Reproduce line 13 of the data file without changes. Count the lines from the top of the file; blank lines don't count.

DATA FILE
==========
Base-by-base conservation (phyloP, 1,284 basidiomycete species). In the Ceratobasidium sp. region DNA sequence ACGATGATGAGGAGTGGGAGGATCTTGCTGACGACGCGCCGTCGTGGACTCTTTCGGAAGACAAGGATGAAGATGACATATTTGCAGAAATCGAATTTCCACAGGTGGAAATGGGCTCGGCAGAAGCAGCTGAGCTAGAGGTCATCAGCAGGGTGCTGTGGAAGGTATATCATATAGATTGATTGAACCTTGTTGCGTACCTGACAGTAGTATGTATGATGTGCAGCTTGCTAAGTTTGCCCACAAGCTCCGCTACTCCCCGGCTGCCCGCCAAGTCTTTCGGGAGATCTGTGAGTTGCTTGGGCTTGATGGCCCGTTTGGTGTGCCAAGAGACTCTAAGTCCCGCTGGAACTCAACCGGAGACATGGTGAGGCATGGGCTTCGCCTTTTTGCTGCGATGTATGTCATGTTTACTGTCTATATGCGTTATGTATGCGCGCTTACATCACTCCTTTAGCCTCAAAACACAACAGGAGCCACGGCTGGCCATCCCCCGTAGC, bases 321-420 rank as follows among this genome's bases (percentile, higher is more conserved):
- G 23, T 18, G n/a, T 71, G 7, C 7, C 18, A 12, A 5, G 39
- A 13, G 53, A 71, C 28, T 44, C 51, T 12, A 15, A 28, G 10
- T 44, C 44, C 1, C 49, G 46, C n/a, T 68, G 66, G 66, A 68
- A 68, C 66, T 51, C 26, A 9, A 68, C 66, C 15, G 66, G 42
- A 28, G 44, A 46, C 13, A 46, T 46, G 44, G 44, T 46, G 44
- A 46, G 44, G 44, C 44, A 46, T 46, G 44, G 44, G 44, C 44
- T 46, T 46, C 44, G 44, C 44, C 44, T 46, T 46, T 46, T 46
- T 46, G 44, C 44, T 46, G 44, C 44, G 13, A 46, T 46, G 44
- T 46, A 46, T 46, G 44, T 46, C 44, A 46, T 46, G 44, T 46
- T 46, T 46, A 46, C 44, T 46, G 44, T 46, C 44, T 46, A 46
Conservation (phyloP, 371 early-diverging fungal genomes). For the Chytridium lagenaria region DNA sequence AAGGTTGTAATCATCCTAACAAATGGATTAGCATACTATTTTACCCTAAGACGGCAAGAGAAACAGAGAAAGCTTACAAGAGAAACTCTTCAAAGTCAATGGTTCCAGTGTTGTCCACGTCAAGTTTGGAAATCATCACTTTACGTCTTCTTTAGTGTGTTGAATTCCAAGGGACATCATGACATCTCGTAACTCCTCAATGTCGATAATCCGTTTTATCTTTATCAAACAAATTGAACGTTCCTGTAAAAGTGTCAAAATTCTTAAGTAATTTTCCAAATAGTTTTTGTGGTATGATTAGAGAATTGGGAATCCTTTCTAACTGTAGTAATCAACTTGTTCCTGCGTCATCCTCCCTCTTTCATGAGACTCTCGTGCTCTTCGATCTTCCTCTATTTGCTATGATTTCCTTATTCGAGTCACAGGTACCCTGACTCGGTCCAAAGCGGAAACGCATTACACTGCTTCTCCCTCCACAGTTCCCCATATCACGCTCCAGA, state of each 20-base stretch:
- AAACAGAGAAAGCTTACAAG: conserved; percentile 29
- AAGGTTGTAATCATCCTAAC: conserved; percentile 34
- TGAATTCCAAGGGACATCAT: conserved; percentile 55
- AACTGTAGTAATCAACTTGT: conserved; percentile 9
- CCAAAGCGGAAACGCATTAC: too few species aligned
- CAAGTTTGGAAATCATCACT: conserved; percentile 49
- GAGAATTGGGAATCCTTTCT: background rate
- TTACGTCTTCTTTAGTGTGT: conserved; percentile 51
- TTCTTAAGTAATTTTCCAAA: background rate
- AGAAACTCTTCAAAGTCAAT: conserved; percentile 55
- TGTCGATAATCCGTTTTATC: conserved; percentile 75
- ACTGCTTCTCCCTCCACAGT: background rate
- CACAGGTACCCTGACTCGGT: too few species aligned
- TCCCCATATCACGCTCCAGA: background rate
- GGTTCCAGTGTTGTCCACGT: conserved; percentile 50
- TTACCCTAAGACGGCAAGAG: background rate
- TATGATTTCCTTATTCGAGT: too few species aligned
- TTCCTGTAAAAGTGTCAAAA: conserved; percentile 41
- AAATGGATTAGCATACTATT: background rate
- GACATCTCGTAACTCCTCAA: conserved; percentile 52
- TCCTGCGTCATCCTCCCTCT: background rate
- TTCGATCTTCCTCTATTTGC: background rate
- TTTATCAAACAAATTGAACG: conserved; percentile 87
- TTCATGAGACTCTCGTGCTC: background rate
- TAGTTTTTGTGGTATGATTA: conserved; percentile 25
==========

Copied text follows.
- AAACAGAGAAAGCTTACAAG: conserved; percentile 29